Statistical analysis

Characteristics of patients who provided follow-up data were compared with patients who did not respond using the Chi-squared test for proportions and Kruskal-Wallis test for continuous measures (both α = 0.05). Changes (mean differences) in patient-reported measures between baseline (initial clinical assessment) and 1-year follow-up, and mean patient-reported measures at baseline and 1- to 5-years follow-up were plotted with 95% confidence intervals. Evidence for associations between baseline comorbidities and overall change in health at 2- to 5-year was assessed using the Chi-squared test (α = 0.05).

Results

One-year follow-up of newly referred patients

Of the 1067 newly referred patients recruited by the 11 services during the study period, 952 (89.2%) had baseline data and were available for follow-up (Fig. 1). Of these patients, 771 (81.0%) were female, the median (IQR) age was 41 (30–50) years, and patients had been ill for 36 (15–84) months. Follow-up data were available for 440/952 (46.2%) of patients, after an interval of 14.0 (12.5–16.7) months. Patients who responded tended to be older (42 (32–51) vs 39 (29–49) years, p = 0.003) and to have a shorter self-reported duration of illness (26 (12–80) vs 36 (18–84) months, p = 0.02) (Additional file 1: Table S1). Common CFS/ME-related comorbidities tended to occur less frequently among responders vs non-responders: migraine (20.1% (84/417) vs 26.6% (128/482), p = 0.02), depression (28.3% (115/406) vs 41.0% (194/473), p < 0.001), and anxiety (32.4% (132/407) vs 48.1% (229/476), p < 0.001). Conversely, at their initial assessment patients with follow-up were more likely to have been on sick leave (19.0% (74/389) vs 12.8% (56/438), p = 0.01) and had shorter working hours per week (21 (8–35) vs 25 (10–37) hours, p = 0.06). There were no differences between responders and non-responders in any other characteristics or measures.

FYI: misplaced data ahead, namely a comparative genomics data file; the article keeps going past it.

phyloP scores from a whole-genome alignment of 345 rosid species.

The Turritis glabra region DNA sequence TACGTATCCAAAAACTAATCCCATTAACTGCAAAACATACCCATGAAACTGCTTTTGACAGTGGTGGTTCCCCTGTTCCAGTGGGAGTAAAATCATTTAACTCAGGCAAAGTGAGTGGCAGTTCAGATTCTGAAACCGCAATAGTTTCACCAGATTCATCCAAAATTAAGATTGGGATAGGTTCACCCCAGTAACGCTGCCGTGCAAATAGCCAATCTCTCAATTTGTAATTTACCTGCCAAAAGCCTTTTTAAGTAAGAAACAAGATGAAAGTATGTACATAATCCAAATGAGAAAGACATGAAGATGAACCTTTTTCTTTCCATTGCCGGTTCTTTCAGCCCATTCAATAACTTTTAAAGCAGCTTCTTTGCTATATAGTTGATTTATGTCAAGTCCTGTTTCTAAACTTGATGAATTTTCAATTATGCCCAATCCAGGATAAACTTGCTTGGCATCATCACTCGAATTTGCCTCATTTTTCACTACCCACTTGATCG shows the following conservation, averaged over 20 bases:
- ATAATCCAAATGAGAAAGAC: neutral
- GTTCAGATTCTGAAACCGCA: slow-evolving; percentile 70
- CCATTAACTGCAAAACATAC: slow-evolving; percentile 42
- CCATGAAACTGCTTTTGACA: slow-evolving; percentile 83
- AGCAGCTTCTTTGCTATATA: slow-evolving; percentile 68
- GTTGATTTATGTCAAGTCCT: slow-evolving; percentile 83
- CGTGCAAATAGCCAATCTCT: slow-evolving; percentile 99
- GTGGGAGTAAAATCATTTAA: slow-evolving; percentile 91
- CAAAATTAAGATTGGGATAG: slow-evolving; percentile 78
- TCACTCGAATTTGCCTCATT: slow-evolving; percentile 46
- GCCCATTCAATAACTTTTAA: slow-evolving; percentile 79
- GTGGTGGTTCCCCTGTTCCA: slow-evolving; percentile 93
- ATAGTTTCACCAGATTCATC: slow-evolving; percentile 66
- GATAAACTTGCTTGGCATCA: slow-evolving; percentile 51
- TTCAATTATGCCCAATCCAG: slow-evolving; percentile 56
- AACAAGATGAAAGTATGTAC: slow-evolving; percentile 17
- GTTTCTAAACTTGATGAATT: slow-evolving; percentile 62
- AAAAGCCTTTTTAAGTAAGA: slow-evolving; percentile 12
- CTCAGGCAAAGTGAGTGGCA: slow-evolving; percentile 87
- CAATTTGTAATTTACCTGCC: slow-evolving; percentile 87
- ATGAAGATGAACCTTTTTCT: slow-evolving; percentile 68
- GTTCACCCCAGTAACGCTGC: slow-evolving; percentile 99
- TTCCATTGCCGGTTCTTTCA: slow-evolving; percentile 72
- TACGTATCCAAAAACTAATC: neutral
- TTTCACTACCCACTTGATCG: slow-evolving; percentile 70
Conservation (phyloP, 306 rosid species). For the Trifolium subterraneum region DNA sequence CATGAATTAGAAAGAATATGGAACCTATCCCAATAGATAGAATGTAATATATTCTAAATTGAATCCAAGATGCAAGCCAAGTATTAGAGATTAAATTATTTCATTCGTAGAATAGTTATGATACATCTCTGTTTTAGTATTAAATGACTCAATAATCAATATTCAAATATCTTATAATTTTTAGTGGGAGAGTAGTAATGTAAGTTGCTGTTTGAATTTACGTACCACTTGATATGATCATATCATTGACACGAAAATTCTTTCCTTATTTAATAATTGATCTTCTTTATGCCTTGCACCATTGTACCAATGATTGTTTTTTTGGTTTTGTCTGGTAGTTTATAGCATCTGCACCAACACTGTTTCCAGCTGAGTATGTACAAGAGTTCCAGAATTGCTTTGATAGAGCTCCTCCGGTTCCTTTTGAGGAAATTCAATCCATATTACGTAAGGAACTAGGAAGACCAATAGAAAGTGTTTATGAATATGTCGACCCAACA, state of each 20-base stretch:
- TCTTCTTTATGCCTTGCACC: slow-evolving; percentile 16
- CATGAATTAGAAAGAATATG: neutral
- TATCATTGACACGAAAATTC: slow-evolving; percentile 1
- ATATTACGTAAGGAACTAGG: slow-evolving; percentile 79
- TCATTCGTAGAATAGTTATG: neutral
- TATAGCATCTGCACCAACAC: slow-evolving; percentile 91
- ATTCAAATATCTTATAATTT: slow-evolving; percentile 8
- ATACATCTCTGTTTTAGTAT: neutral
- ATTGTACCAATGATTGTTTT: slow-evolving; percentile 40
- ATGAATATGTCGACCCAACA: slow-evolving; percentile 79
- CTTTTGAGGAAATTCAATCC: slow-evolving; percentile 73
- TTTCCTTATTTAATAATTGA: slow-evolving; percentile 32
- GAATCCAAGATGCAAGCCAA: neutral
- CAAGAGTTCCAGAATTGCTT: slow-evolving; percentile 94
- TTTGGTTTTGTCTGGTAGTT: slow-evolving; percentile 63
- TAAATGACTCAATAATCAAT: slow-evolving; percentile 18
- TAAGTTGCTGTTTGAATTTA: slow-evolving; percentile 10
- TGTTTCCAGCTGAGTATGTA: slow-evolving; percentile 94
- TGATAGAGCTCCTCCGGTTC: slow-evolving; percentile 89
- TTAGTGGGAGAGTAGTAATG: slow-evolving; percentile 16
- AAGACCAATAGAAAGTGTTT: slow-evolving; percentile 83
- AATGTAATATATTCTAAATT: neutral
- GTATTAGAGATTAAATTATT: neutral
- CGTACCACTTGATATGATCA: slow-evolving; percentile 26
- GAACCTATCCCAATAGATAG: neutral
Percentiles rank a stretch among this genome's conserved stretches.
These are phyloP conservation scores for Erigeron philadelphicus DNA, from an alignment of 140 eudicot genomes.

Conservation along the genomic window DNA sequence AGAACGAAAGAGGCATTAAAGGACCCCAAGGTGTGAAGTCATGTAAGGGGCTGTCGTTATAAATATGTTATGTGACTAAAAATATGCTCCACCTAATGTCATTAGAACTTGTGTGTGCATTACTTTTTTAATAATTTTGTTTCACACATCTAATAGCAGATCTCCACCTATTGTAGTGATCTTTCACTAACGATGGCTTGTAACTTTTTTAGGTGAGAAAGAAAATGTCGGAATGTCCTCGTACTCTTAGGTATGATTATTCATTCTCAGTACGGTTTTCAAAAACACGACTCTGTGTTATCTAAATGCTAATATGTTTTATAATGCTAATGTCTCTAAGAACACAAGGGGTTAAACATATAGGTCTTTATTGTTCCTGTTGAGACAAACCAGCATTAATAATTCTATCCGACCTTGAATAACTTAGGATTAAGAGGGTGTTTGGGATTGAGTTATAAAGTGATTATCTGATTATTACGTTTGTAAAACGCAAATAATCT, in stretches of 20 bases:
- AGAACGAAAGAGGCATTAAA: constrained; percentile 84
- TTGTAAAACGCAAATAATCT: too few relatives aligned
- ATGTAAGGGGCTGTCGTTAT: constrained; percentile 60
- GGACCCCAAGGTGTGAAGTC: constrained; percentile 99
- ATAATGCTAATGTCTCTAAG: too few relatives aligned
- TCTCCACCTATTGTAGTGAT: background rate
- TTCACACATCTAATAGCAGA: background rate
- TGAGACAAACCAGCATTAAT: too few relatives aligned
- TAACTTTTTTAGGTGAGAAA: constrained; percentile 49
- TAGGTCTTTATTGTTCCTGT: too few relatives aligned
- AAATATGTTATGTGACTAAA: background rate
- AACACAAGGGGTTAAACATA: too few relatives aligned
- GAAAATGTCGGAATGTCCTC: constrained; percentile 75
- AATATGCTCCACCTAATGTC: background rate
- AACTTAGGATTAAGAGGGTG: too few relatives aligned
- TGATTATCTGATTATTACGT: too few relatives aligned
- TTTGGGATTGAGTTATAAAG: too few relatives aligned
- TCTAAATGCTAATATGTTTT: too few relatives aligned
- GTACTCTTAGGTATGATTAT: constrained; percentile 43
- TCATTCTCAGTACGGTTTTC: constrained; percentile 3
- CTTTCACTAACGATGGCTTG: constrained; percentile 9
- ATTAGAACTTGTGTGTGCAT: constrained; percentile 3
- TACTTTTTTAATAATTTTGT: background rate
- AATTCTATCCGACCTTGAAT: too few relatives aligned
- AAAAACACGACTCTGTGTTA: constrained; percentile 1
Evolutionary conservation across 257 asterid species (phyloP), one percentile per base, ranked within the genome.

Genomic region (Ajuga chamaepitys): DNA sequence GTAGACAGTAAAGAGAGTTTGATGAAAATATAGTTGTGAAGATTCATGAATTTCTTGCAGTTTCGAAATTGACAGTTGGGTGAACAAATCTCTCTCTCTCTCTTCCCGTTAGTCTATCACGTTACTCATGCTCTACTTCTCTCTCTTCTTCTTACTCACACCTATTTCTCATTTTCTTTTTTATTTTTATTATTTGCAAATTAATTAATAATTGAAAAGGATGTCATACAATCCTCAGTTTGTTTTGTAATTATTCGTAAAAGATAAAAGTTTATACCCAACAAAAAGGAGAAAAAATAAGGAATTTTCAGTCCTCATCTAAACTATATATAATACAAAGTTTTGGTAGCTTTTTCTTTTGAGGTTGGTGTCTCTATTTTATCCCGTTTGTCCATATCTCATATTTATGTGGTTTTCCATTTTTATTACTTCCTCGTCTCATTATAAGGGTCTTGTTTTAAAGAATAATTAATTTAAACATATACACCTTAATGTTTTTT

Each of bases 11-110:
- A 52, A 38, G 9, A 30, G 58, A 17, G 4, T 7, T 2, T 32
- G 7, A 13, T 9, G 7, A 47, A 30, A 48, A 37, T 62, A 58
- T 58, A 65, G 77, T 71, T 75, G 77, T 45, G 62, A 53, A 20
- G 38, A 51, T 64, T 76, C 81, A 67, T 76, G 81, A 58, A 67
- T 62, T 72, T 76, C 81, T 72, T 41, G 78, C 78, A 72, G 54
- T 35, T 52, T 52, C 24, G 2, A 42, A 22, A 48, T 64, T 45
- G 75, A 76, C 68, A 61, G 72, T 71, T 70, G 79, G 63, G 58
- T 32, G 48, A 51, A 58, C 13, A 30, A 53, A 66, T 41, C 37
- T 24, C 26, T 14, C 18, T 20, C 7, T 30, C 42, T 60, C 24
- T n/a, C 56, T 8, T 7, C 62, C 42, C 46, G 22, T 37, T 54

Fig. 1

Flowchart showing recruitment, data availability and 1-year follow-up of adult patients across CFS/ME specialist services

Treatment data were available for 77.9% (742/952) of patients with baseline data, and for 98.9% (435/440) of patients with baseline and follow-up data (Table 1). Of patients who provided follow-up data, 40.2% (175/435) did so after they had been discharged. The remaining 59.8% (260/435) had not yet completed treatment or had an open appointment or future follow-up appointment. Four services (D, E, F, and K) achieved ≥60% follow-up. Follow-up at the other services ranged from 23% to 52%. One service (G) had insufficient data (n = 7) for analysis of outcomes.
Table 1

Treatments received by newly-referred adult CFS/ME patients across CFS/ME specialist services

Service

 

Median (IQR) total number of sessions

Median (IQR) total session time (hours)

Median (IQR) total individual face-to-face session time (hours)a

Median (IQR) total group session time (hours)a

A

Treatment data available, N = 126

4 (2–8), mean 5.6

6 (3–13), mean 8.2

2 (1–4), mean 3.1

4 (4–12), mean 8.0

 

With follow-up data (64/126 (50.8%))

5 (2–8), mean 5.4

6 (4–13), mean 7.9

2 (1–4), mean 3.1

4 (4–12), mean 7.8

 

Discharged before follow-up (41/64 (64.1%))

3 (1–5), mean 3.7

5 (1–9), mean 5.8

1 (1–2), mean 2.0

4 (4–12), mean 7.2

B

Treatment data available, N = 55

6 (2–10), mean 7.1

6 (2–13), mean 9.5

6 (4–7), mean 6.2

18 (7–24), mean 16.8

 

With follow-up data (23/55 (41.8%))

7 (3–12), mean 8.2

7 (3–15), mean 10.7

7 (5–8), mean 7.2

18 (18–28), mean 19.7

 

Discharged before follow-up (5/23 (21.7%))

5 (4–5), mean 5.0

5 (4–5), mean 5.0

5 (4–5), mean 5.0

-

C

Treatment data available, N = 22b